Findhorn Bridge was built from 1924 to 1926, and carried the old A9 highway for two spans over the River Findhorn. An inscription on the bridge states it was built as a replacement for a Thomas Telford structure of 1833, although it is likely that Telford's bridge had in fact been lost earlier. The bridge was built by Sir Robert McAlpine and Sons for £36,120.
Owen Williams, with Maxwell Ayrton as consulting architect. The two worked together on a number of bridges, and Findhorn Bridge is generally thought to be one of the most successful examples. On earlier schemes, such as the now-demolished Lea Valley Bridge, Ayrton's main contribution was to add monumental towers at the ends of the bridge, structurally irrelevant but marking the bridge as a gateway structure. For the Findhorn Bridge, the choice of a structural form which could be monumental in its own right, led to a happier collaboration.
So far as I am aware, there's nothing quite like Findhorn Bridge anywhere else. It has two 29m spans, each broadly of the Vierendeel truss type, in massive reinforced concrete. That in itself isn't completely without precedent. What is unusual is the architectural treatment of the bridge.
filleted corners. Where applied, the fillet enhances the strength of joints between the vertical and horizontal truss members, the joints being subjected to particularly high stresses in a Vierendeel design. In the Findhorn Bridge, the upper fillets have essentially been massively extended until a semi-octagonal opening is formed, instead of a rectangular one.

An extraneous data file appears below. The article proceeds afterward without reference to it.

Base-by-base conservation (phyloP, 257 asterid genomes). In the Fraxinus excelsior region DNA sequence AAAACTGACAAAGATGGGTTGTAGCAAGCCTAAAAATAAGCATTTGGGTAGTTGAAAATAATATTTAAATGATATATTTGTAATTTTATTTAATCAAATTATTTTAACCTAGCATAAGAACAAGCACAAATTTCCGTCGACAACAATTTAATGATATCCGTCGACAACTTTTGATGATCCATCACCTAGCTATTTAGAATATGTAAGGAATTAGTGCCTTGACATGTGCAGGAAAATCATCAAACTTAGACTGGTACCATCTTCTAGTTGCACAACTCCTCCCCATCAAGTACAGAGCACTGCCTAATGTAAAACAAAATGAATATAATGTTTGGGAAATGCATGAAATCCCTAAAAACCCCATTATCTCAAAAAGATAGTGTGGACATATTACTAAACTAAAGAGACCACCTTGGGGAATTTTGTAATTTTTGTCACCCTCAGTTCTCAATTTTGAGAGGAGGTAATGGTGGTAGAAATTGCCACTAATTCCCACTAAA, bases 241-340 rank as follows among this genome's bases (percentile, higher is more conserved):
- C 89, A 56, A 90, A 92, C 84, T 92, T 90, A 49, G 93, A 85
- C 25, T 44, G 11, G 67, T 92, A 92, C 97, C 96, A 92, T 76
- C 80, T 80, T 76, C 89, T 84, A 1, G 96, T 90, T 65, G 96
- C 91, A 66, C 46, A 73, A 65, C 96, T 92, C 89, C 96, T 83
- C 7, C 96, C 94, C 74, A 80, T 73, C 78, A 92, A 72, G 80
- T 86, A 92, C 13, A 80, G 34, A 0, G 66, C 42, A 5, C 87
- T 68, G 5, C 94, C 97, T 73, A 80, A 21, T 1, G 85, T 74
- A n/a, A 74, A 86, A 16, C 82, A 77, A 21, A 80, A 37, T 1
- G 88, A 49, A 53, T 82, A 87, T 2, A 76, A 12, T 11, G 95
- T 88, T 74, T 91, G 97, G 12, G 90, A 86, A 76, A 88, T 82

Nonetheless, the bridge has a considerable portion of charm. Much of this comes from the shaping and detailing of the various elements. For example, the outer face of the parapet wall is inclined inwards, keeping it visually distinct from the main truss elements. The vertical members have a chevron groove at their top which enhances the visual impression of it being a colonnade rather than a truss. The crossbeams below the deck are fish-bellied, reflecting the way the designer presumably understood the stresses to be distributed.
- Google maps / Bing maps
- Engineering Timelines
- British Listed Buildings
- Highland Council Historic Environment Record
- Scottish Highland Bridges
- Owen Williams Bridges in Scotland
- British Bridges (Public Works, Road and Transport Congress, 1933)
- Highland Bridges (Nelson, 1990)
- Owen Williams (Yeomans and Cottam, 2001)
- Civil Engineering Heritage - Scotland Highlands and Islands (Paxton and Shipway, 2007)
- An Encyclopaedia of Britain's Bridges (McFetrich, 2010)